Don’t be fooled by the crumbling stone walls—behind these historic ruins lie beautiful modern homes. This architectural trend of juxtaposing old with new, historic with contemporary, is one of our favorites at Inhabitat. To celebrate this growing trend of adaptive reuse, we’ve rounded up seven of our favorite contemporary homes that rise from the ruins. Read on to see them all!
Latvian architects NRJA completed the House of Ruins, an award-winning contemporary home built inside the ruins of a 19th century Latvian stone barn. In addition to the beautiful contrast they provide, the stone and brick walls serve as privacy screens and protective barriers against the Baltic Sea winds. The modern eco-friendly house uses solar passive thermal walls, energy-efficient appliances, and energy-saving lighting fixtures.
E-C House is a beautiful concrete home strategically placed between the crumbling rock walls of a former building. The light-toned concrete and the home’s modern aesthetic provide a strong contrast with the dark-colored ruins. Designed by SAMI Arquitectos, the home serves as a holiday island retreat in the North Atlantic Ocean.
Scottish ruins bookend the White House, a modern and environmentally sensitive house designed by WT Architecture. The house integrates passive design principles to minimize energy demands. The architects selected local materials for construction and topped the home with a lush green roof.
The Scottish landscape is dotted with the remains of former mills. Edinburgh studio WT Architecture brought new life to one of those threshing mills by inserting a contemporary dwelling inside the farm building’s crumbling stone facade. In contrast to the exterior, which was repaired with lime mortar, the interior is clad in pale timber.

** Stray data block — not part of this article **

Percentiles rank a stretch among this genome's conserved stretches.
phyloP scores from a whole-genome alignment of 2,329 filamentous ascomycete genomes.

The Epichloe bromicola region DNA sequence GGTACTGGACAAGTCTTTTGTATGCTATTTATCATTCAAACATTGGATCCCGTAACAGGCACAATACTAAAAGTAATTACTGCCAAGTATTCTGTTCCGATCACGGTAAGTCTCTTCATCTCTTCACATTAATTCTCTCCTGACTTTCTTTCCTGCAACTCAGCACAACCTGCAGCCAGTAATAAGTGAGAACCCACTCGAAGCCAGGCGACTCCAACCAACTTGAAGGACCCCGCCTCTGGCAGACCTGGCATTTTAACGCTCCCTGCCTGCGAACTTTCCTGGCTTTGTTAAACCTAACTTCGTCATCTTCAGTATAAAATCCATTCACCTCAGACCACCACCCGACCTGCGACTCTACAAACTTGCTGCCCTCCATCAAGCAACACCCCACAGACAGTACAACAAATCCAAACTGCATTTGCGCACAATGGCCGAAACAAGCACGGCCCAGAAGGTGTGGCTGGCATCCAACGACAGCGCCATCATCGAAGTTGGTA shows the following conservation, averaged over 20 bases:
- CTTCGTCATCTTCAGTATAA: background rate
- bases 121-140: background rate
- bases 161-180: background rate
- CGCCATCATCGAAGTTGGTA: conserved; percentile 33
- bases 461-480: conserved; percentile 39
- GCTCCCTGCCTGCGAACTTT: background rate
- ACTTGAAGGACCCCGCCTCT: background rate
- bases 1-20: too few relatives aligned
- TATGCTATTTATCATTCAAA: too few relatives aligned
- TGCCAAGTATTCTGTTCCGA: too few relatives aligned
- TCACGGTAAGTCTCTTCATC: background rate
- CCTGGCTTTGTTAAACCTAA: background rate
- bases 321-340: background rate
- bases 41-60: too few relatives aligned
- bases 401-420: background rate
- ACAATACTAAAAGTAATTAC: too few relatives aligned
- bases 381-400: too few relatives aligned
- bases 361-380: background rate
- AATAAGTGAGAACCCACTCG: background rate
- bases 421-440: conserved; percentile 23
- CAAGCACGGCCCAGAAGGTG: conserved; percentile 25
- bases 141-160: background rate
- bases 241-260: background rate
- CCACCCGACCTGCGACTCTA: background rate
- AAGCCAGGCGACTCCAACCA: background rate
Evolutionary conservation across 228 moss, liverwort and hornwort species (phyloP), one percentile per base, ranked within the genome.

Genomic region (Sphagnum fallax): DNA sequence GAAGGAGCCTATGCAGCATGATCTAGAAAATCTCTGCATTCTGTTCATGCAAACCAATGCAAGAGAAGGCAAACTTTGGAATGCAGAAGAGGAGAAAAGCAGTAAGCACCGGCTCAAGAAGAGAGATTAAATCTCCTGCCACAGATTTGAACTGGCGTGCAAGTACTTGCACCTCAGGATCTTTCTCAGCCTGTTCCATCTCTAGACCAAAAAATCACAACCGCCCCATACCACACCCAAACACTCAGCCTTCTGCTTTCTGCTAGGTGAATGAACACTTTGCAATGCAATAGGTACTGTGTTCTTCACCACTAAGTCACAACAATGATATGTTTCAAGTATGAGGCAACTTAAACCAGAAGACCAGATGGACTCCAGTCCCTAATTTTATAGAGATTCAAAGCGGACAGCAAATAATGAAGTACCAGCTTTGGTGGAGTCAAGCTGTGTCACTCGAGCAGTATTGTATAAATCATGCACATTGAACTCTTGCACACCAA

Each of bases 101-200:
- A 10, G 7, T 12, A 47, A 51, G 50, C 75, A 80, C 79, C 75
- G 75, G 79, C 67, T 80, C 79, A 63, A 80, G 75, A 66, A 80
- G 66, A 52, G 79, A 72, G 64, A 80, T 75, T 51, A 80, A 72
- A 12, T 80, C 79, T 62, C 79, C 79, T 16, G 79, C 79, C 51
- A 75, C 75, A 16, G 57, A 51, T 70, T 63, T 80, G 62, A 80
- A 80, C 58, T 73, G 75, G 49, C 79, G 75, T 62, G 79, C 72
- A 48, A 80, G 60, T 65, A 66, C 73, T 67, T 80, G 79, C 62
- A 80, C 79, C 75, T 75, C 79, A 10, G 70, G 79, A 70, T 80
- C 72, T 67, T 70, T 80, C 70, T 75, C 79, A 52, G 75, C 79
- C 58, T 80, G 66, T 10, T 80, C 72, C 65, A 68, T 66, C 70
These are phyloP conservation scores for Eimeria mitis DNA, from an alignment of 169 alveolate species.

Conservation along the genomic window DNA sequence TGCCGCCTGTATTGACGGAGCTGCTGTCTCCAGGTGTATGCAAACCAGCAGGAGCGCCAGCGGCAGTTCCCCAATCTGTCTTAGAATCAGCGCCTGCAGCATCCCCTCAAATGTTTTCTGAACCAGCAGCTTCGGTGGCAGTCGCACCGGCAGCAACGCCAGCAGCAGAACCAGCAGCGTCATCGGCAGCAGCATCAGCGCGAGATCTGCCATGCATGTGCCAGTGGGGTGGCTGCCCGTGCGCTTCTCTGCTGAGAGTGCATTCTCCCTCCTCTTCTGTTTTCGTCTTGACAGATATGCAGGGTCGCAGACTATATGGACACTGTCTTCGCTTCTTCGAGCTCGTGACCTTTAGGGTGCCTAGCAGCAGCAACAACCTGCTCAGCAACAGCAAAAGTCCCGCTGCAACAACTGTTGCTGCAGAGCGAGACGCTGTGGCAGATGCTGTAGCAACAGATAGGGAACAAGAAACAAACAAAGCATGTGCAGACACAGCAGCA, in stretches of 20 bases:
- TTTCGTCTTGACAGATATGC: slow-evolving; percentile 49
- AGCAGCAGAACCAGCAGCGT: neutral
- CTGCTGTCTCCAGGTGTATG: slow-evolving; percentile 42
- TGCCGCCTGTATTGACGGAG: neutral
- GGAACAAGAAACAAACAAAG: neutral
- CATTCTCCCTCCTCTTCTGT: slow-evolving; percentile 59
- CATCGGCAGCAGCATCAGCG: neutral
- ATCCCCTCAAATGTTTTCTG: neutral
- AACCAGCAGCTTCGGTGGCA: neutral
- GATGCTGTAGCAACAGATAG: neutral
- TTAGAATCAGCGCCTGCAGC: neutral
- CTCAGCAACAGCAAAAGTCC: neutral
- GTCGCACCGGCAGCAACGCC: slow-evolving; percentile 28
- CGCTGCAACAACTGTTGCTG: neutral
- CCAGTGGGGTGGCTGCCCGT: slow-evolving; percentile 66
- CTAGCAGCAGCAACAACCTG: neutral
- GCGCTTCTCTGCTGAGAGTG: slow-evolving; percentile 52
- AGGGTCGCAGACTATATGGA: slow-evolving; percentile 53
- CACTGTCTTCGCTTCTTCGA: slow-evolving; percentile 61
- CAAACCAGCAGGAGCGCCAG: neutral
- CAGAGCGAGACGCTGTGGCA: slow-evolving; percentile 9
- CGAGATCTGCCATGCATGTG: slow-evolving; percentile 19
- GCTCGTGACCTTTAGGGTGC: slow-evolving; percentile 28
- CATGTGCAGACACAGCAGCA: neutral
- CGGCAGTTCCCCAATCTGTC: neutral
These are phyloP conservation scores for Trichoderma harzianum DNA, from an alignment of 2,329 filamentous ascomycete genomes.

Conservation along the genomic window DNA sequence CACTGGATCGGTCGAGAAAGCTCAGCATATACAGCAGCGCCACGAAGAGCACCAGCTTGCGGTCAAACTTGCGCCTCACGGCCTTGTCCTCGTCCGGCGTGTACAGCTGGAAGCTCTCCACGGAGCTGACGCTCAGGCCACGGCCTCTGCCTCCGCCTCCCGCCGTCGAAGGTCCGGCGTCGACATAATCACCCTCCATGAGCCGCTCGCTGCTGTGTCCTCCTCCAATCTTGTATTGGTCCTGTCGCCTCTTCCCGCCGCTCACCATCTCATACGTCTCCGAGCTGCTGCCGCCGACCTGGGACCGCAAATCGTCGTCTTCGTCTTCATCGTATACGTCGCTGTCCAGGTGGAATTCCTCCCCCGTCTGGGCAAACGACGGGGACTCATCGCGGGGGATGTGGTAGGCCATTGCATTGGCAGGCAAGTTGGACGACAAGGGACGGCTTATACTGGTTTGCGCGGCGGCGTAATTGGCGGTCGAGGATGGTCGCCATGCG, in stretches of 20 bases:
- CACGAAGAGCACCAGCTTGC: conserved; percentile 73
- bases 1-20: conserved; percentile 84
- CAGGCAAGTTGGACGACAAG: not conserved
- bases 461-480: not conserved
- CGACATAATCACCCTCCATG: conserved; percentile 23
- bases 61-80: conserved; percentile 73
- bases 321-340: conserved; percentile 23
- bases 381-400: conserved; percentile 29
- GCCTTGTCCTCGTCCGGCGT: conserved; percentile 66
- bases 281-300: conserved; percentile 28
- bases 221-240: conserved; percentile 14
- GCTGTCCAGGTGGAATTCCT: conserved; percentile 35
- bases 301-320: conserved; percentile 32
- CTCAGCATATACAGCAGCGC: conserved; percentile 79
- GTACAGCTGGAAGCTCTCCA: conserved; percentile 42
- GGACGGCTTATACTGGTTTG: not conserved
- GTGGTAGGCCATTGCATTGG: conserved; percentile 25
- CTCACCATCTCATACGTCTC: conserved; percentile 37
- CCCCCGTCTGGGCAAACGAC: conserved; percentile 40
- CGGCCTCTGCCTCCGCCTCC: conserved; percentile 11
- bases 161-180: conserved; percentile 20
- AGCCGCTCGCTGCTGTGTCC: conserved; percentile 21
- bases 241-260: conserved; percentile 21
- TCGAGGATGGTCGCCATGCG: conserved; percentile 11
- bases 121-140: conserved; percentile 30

Swiss studio Buchner Bründler Architekten hides a minimalist and contemporary summer home inside this 200-year-old wood and granite building. The architects gutted the House in Linescio, preserving the old facade and inserting a concrete shell that was poured layer by layer through the open roof.
The ruins of a centuries-old stone home serve as the frame for Casa Cabrela, a modern residence in Sintra, Portugal. Organica Architects designed the two-story home and preserved the old stone doorways, walls, and windows. Floor-to-ceiling windows flood the interior with natural light while framing views of the old stone walls.
Bergmeisterwolf Architekten transformed a crumbling Italian farmstead into a modern green-roofed home. Blending the old and the new allowed the architects to respect the integrity of the original architecture as well as the natural landscape. The architects reassembled the historic stone wall, making it the focal point of the design.